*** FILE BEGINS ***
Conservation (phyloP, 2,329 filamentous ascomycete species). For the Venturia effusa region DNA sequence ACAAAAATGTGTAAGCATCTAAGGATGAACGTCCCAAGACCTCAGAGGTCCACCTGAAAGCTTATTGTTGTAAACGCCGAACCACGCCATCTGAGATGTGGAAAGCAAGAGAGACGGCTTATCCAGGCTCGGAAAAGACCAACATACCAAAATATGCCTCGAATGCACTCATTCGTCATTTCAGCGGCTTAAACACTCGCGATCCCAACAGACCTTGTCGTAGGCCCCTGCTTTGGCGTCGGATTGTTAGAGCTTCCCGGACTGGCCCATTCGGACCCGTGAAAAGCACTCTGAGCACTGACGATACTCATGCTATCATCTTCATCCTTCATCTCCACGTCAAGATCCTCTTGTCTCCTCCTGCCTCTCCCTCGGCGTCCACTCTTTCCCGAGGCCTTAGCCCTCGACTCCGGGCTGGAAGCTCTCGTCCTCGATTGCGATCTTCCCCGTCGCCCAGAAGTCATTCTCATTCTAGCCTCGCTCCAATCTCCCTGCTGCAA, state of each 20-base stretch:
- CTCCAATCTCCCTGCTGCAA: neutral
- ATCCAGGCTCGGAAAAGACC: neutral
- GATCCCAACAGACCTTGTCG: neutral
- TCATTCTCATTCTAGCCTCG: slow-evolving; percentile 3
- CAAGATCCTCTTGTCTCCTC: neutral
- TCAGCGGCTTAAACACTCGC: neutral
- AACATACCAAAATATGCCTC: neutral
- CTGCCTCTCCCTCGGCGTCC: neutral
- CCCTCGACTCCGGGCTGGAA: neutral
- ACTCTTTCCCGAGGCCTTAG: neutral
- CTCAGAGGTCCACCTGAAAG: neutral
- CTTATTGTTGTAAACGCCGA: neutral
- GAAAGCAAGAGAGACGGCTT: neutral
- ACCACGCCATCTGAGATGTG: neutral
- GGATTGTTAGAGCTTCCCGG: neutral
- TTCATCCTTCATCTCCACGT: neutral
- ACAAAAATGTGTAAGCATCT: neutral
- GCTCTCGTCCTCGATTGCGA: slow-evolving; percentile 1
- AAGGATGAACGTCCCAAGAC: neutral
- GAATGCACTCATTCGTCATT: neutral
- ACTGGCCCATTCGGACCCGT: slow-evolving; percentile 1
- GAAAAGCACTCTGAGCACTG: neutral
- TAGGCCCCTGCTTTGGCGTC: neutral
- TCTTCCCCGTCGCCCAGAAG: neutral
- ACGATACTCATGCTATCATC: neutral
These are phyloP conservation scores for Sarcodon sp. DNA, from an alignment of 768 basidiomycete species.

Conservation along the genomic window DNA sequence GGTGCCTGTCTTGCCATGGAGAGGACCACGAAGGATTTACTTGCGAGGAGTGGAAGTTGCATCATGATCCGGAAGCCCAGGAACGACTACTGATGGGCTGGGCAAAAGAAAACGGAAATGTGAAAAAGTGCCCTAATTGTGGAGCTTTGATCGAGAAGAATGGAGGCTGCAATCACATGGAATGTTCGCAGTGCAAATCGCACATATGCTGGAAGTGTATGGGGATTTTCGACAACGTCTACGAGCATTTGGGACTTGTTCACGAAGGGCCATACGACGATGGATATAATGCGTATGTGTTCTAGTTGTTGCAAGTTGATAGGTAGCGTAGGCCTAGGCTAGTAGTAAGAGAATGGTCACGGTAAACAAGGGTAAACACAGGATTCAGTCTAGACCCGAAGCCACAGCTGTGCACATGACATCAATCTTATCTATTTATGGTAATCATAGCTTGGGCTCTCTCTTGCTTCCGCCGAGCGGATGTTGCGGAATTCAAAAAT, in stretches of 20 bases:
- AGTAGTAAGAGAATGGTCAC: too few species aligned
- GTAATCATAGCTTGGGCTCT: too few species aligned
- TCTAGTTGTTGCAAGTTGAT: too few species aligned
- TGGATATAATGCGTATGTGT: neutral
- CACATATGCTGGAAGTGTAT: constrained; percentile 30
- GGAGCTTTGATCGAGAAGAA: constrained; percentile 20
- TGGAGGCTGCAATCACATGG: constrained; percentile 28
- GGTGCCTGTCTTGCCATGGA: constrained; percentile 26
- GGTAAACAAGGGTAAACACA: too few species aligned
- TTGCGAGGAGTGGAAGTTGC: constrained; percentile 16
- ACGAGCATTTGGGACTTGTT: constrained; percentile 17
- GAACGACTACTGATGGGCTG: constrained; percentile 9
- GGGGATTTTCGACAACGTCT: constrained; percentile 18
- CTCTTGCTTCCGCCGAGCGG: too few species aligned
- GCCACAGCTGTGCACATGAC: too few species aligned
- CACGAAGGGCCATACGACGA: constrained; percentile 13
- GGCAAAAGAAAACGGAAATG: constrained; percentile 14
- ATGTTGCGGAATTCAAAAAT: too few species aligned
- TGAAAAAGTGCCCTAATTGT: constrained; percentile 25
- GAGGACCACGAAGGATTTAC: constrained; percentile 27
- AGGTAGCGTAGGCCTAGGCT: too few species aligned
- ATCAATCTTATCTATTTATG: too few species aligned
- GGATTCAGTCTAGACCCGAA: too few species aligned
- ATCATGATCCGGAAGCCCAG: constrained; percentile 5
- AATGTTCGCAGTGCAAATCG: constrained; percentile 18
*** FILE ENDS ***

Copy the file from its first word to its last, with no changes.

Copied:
Conservation (phyloP, 2,329 filamentous ascomycete species). For the Venturia effusa region DNA sequence ACAAAAATGTGTAAGCATCTAAGGATGAACGTCCCAAGACCTCAGAGGTCCACCTGAAAGCTTATTGTTGTAAACGCCGAACCACGCCATCTGAGATGTGGAAAGCAAGAGAGACGGCTTATCCAGGCTCGGAAAAGACCAACATACCAAAATATGCCTCGAATGCACTCATTCGTCATTTCAGCGGCTTAAACACTCGCGATCCCAACAGACCTTGTCGTAGGCCCCTGCTTTGGCGTCGGATTGTTAGAGCTTCCCGGACTGGCCCATTCGGACCCGTGAAAAGCACTCTGAGCACTGACGATACTCATGCTATCATCTTCATCCTTCATCTCCACGTCAAGATCCTCTTGTCTCCTCCTGCCTCTCCCTCGGCGTCCACTCTTTCCCGAGGCCTTAGCCCTCGACTCCGGGCTGGAAGCTCTCGTCCTCGATTGCGATCTTCCCCGTCGCCCAGAAGTCATTCTCATTCTAGCCTCGCTCCAATCTCCCTGCTGCAA, state of each 20-base stretch:
- CTCCAATCTCCCTGCTGCAA: neutral
- ATCCAGGCTCGGAAAAGACC: neutral
- GATCCCAACAGACCTTGTCG: neutral
- TCATTCTCATTCTAGCCTCG: slow-evolving; percentile 3
- CAAGATCCTCTTGTCTCCTC: neutral
- TCAGCGGCTTAAACACTCGC: neutral
- AACATACCAAAATATGCCTC: neutral
- CTGCCTCTCCCTCGGCGTCC: neutral
- CCCTCGACTCCGGGCTGGAA: neutral
- ACTCTTTCCCGAGGCCTTAG: neutral
- CTCAGAGGTCCACCTGAAAG: neutral
- CTTATTGTTGTAAACGCCGA: neutral
- GAAAGCAAGAGAGACGGCTT: neutral
- ACCACGCCATCTGAGATGTG: neutral
- GGATTGTTAGAGCTTCCCGG: neutral
- TTCATCCTTCATCTCCACGT: neutral
- ACAAAAATGTGTAAGCATCT: neutral
- GCTCTCGTCCTCGATTGCGA: slow-evolving; percentile 1
- AAGGATGAACGTCCCAAGAC: neutral
- GAATGCACTCATTCGTCATT: neutral
- ACTGGCCCATTCGGACCCGT: slow-evolving; percentile 1
- GAAAAGCACTCTGAGCACTG: neutral
- TAGGCCCCTGCTTTGGCGTC: neutral
- TCTTCCCCGTCGCCCAGAAG: neutral
- ACGATACTCATGCTATCATC: neutral
These are phyloP conservation scores for Sarcodon sp. DNA, from an alignment of 768 basidiomycete species.

Conservation along the genomic window DNA sequence GGTGCCTGTCTTGCCATGGAGAGGACCACGAAGGATTTACTTGCGAGGAGTGGAAGTTGCATCATGATCCGGAAGCCCAGGAACGACTACTGATGGGCTGGGCAAAAGAAAACGGAAATGTGAAAAAGTGCCCTAATTGTGGAGCTTTGATCGAGAAGAATGGAGGCTGCAATCACATGGAATGTTCGCAGTGCAAATCGCACATATGCTGGAAGTGTATGGGGATTTTCGACAACGTCTACGAGCATTTGGGACTTGTTCACGAAGGGCCATACGACGATGGATATAATGCGTATGTGTTCTAGTTGTTGCAAGTTGATAGGTAGCGTAGGCCTAGGCTAGTAGTAAGAGAATGGTCACGGTAAACAAGGGTAAACACAGGATTCAGTCTAGACCCGAAGCCACAGCTGTGCACATGACATCAATCTTATCTATTTATGGTAATCATAGCTTGGGCTCTCTCTTGCTTCCGCCGAGCGGATGTTGCGGAATTCAAAAAT, in stretches of 20 bases:
- AGTAGTAAGAGAATGGTCAC: too few species aligned
- GTAATCATAGCTTGGGCTCT: too few species aligned
- TCTAGTTGTTGCAAGTTGAT: too few species aligned
- TGGATATAATGCGTATGTGT: neutral
- CACATATGCTGGAAGTGTAT: constrained; percentile 30
- GGAGCTTTGATCGAGAAGAA: constrained; percentile 20
- TGGAGGCTGCAATCACATGG: constrained; percentile 28
- GGTGCCTGTCTTGCCATGGA: constrained; percentile 26
- GGTAAACAAGGGTAAACACA: too few species aligned
- TTGCGAGGAGTGGAAGTTGC: constrained; percentile 16
- ACGAGCATTTGGGACTTGTT: constrained; percentile 17
- GAACGACTACTGATGGGCTG: constrained; percentile 9
- GGGGATTTTCGACAACGTCT: constrained; percentile 18
- CTCTTGCTTCCGCCGAGCGG: too few species aligned
- GCCACAGCTGTGCACATGAC: too few species aligned
- CACGAAGGGCCATACGACGA: constrained; percentile 13
- GGCAAAAGAAAACGGAAATG: constrained; percentile 14
- ATGTTGCGGAATTCAAAAAT: too few species aligned
- TGAAAAAGTGCCCTAATTGT: constrained; percentile 25
- GAGGACCACGAAGGATTTAC: constrained; percentile 27
- AGGTAGCGTAGGCCTAGGCT: too few species aligned
- ATCAATCTTATCTATTTATG: too few species aligned
- GGATTCAGTCTAGACCCGAA: too few species aligned
- ATCATGATCCGGAAGCCCAG: constrained; percentile 5
- AATGTTCGCAGTGCAAATCG: constrained; percentile 18